"The family all came in to say goodbye to her, and then we left. Without her.

"It was so hard leaving the hospital without a bundle. Feeling empty inside but having no child in our arms. All we wished for was gone."

She twiddles the locket in her fingers. It's rather dented now, the result she says, laughing, of her second daughter Ellie's teething period.

Ellie, now ten, came along just over a year after the death of Sophie. Then there was Olivia, who's now eight.

"They're not replacements," says Charlene. 'They're Sophie's younger sisters. They know all about her, and they know she's watching over them. Olivia asks me questions like, 'what do you think Sophie would look like now?'. It's the kind of thing I ask myself all the time."

David, 46, adds: "The anniversaries are always hard. The day she was born, then her funeral on February 1, then things like when she would have started school, or turned ten.

"All of these things are always in your mind.

"She's a part of our life and always will be," agrees Charlene. "I have a ring with three diamonds so I would stop wearing the locket, I don't want to lose it, but I just can't. I still need to have her beside me. I still have a soft toy we bought for her sitting on top of the TV in our bedroom."

The couple say they feel utterly sorry for Amanda Holden - especially as she has to go through her grief in the glare of the celebrity spotlight. "I know I just wanted to get away from everyone and everything," says Charlene.

"My parents were going to Tenerife on holiday so they took us with them."

David, who is Mortonhall's club steward, adds: "We had 700 members to face when we came back, who all knew what had happened. That was bad enough, but for her, having to face the cameras, it will be so hard."

Charlene also recalls that when she was expecting Olivia she had gone into the former Simpson Maternity Pavilion in Lauriston Place for a check-up at the same time as Sarah and Gordon Brown were there, just as it was announced that their first child, Jennifer, had died at just ten days old.

"I thought how terrible, that they were grieving but having to face the whole world. People just have no idea how awful it is if they've not gone through it. They don't know how to behave, how to act."

While the Hendersons went on to have two healthy children, Charlene went through the misery of a miscarriage in the months after losing Sophie, because her "body and mind weren't ready". Her pregnancies with Ellie and Olivia, both Buckstone Primary pupils, were also fraught with worry.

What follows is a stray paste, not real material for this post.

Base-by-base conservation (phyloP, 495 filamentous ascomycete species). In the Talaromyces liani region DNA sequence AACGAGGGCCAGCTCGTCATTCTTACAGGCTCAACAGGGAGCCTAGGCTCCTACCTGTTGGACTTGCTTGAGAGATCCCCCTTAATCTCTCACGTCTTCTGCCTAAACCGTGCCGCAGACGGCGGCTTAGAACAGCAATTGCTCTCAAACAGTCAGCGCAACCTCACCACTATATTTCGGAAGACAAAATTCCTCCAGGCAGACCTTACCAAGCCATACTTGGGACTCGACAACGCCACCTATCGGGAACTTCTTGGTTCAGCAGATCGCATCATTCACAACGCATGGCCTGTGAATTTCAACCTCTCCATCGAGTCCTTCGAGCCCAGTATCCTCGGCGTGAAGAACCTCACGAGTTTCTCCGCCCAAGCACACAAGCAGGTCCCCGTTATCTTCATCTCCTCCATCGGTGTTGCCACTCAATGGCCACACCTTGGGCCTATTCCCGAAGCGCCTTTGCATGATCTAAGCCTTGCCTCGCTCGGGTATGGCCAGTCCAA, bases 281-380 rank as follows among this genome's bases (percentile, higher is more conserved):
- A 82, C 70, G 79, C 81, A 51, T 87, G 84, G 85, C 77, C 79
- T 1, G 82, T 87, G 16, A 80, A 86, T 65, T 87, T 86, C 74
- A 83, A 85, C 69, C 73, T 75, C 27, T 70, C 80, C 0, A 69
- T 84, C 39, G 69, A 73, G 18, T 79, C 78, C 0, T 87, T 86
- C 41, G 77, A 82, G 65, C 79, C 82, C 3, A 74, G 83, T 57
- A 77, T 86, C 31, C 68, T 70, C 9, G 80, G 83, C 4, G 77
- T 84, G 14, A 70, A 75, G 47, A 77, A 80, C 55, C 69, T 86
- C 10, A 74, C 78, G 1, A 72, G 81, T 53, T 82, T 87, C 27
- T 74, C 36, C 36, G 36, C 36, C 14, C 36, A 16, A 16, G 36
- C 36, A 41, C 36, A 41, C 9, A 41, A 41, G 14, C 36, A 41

"I was in and out the hospital all the time getting checked," says Charlene. "And I also had SANDS. We used them a lot after Sophie, and then through the pregnancies too, they gave us so much support, they were brilliant.

"I ended up having Ellie and Olivia by section and in a way I do wish I'd had a natural birth as it felt like they were given to me, rather than me giving birth to them.

"But the main thing is they were both alive and well and healthy.

"You never forget a child you lose but you can go on and have more children.

"But there's always an emptiness, a space where Sophie should be."

Touched by tragedy

SEVENTEEN babies are stillborn or die shortly after birth every day in Britain. In Scotland the rate is one in every 167 live births. But while many stillbirths occur at full term to apparently healthy mothers, post-mortems reveal a cause of death in only about 40 per cent of cases.

A stillbirth occurs when the baby has died in the uterus after 20 weeks. Some causes include birth defects, chromosome abnormalities, high blood pressure, placental problems, bacterial infection, and umbilical cord blockages.

It's still not clear what caused Britain's Got Talent judge Amanda Holden to lose her baby. But she's not the only celebrity to be touched by tragedy recently - singer Lily Allen was six months pregnant last November when a viral infection caused her baby's death.

SANDS Lothians is the charitable organisation that offers counselling and advice to people who have lost a baby. Its annual memorial service is being held on March 6 at 2pm at Craiglockhart Parish Church.

For more information visit www.sands-lothians.org.uk or call 0131-622 6263.